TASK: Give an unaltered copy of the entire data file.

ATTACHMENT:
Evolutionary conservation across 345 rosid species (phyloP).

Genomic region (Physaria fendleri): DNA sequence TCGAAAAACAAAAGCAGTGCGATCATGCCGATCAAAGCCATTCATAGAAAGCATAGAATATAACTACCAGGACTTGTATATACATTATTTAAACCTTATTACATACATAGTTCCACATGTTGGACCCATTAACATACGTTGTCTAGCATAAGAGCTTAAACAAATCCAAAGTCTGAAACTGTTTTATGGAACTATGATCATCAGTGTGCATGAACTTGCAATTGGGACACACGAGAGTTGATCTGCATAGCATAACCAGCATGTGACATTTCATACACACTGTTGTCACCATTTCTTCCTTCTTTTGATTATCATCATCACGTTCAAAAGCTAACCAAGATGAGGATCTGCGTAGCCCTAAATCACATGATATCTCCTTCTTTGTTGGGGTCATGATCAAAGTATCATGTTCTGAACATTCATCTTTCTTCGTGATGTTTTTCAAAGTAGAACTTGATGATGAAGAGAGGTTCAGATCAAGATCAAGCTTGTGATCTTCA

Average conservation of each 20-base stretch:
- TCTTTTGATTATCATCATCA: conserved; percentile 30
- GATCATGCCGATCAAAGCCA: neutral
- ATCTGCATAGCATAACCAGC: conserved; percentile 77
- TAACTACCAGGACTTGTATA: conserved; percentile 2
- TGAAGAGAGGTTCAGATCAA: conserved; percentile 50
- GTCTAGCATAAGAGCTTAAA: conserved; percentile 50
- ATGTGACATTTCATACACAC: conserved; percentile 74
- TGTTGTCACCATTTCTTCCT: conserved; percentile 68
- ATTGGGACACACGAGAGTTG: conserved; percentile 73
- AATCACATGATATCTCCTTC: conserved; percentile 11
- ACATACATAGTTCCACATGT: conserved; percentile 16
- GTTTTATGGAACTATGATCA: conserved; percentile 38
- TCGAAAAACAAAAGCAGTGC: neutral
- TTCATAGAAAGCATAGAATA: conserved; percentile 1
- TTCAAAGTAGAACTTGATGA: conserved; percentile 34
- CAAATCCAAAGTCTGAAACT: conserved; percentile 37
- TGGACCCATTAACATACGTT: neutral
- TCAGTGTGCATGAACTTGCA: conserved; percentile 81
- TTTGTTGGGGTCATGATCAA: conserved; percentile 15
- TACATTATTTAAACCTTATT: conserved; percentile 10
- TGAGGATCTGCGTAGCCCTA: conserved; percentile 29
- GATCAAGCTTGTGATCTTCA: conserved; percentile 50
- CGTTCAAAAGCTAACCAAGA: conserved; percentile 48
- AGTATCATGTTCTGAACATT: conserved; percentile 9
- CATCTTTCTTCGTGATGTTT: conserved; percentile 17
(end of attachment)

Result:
Evolutionary conservation across 345 rosid species (phyloP).

Genomic region (Physaria fendleri): DNA sequence TCGAAAAACAAAAGCAGTGCGATCATGCCGATCAAAGCCATTCATAGAAAGCATAGAATATAACTACCAGGACTTGTATATACATTATTTAAACCTTATTACATACATAGTTCCACATGTTGGACCCATTAACATACGTTGTCTAGCATAAGAGCTTAAACAAATCCAAAGTCTGAAACTGTTTTATGGAACTATGATCATCAGTGTGCATGAACTTGCAATTGGGACACACGAGAGTTGATCTGCATAGCATAACCAGCATGTGACATTTCATACACACTGTTGTCACCATTTCTTCCTTCTTTTGATTATCATCATCACGTTCAAAAGCTAACCAAGATGAGGATCTGCGTAGCCCTAAATCACATGATATCTCCTTCTTTGTTGGGGTCATGATCAAAGTATCATGTTCTGAACATTCATCTTTCTTCGTGATGTTTTTCAAAGTAGAACTTGATGATGAAGAGAGGTTCAGATCAAGATCAAGCTTGTGATCTTCA

Average conservation of each 20-base stretch:
- TCTTTTGATTATCATCATCA: conserved; percentile 30
- GATCATGCCGATCAAAGCCA: neutral
- ATCTGCATAGCATAACCAGC: conserved; percentile 77
- TAACTACCAGGACTTGTATA: conserved; percentile 2
- TGAAGAGAGGTTCAGATCAA: conserved; percentile 50
- GTCTAGCATAAGAGCTTAAA: conserved; percentile 50
- ATGTGACATTTCATACACAC: conserved; percentile 74
- TGTTGTCACCATTTCTTCCT: conserved; percentile 68
- ATTGGGACACACGAGAGTTG: conserved; percentile 73
- AATCACATGATATCTCCTTC: conserved; percentile 11
- ACATACATAGTTCCACATGT: conserved; percentile 16
- GTTTTATGGAACTATGATCA: conserved; percentile 38
- TCGAAAAACAAAAGCAGTGC: neutral
- TTCATAGAAAGCATAGAATA: conserved; percentile 1
- TTCAAAGTAGAACTTGATGA: conserved; percentile 34
- CAAATCCAAAGTCTGAAACT: conserved; percentile 37
- TGGACCCATTAACATACGTT: neutral
- TCAGTGTGCATGAACTTGCA: conserved; percentile 81
- TTTGTTGGGGTCATGATCAA: conserved; percentile 15
- TACATTATTTAAACCTTATT: conserved; percentile 10
- TGAGGATCTGCGTAGCCCTA: conserved; percentile 29
- GATCAAGCTTGTGATCTTCA: conserved; percentile 50
- CGTTCAAAAGCTAACCAAGA: conserved; percentile 48
- AGTATCATGTTCTGAACATT: conserved; percentile 9
- CATCTTTCTTCGTGATGTTT: conserved; percentile 17